Features: Birding — Fall Colors — Lake — River/Creek — Views — Wildlife
There are some steep climbs and some roots to watch out for, but this trail has been used for organized trail runs/marathon sections, so it is a very acceptable run.
This is a footpath which is part of the Greensboro Watershed Trail System and can be used as part of the Mountains-to-Sea Trail. This is an alternate to the semi-parallel, multi-use Wild Turkey
trail. There are sections which are common to both trails so watch for cyclists in these areas.
The official website claims the trail to be 3.6 miles.
There are two trailheads and both have parking areas. The northern trailhead departs out of the southeastern corner of the Lake Brandt Marina parking lot. The southern trailhead is located off of Old Battleground Rd, east of Horsepen Creek. Parking there is very limited with space for only five or six cars.
As with all the Greensboro Watershed trails, this trail is well developed and well maintained. It passes through forests of hardwoods and southern pines. Since the trail roughly follows the east edge of Lake Brandt, it crosses some streams and other wetlands. There are well-built bridges for the streams and boardwalks in the marshier areas.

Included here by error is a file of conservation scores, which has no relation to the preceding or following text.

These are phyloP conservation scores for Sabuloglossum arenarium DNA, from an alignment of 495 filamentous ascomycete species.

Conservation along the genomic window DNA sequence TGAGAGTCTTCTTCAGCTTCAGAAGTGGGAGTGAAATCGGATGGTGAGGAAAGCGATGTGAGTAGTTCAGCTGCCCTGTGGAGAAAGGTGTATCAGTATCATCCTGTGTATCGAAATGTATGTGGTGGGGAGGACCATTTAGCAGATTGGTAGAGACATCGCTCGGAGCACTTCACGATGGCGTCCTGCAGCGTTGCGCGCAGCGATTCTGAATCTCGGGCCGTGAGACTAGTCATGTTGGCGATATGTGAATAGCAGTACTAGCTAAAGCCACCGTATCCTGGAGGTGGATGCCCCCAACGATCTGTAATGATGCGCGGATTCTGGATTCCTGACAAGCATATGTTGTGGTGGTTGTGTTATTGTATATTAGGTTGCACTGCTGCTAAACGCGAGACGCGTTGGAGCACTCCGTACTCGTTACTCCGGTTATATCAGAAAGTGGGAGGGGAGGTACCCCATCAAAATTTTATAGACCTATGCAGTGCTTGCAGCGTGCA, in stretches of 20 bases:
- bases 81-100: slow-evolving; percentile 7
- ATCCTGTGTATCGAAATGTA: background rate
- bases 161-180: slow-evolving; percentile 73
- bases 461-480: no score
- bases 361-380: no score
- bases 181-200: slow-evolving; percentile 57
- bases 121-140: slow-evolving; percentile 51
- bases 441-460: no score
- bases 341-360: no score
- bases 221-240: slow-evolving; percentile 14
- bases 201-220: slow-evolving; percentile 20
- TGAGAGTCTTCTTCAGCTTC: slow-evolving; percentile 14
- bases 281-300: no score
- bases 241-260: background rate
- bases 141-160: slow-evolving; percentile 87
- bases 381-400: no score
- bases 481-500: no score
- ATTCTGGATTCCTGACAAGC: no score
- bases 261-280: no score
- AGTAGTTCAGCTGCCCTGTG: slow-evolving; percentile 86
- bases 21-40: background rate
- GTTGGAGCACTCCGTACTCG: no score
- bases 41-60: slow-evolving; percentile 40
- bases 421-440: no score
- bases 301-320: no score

Some of the trail follows the banks of Lake Brandt and at other points it veers off into deeper woods. There is some rolling terrain which may be difficult for some. It is a very fun trail, though.
There are also opportunities to connect to other trails to extend your outing. It connects with both the aforementioned Wild Turkey
trail and the paved Atlantic and Yadkin Greenway. The greenway can (less than a mile) also be used to reach the Palmetto Trail, Owl's Roost, and the Shady Side Loop area as well. Using Old Battleground Rd, one can connect with the southern end of the Palmetto Trail.
Lots of trees and other forest flora. There are also plenty of wetland plants due to the proximity to the streams, lakes, and wetlands. Deer, squirrels, and chipmunks are the most common mammals but water fowl such as egrets and herons are not uncommon on the lake. Other birds are also in abundance.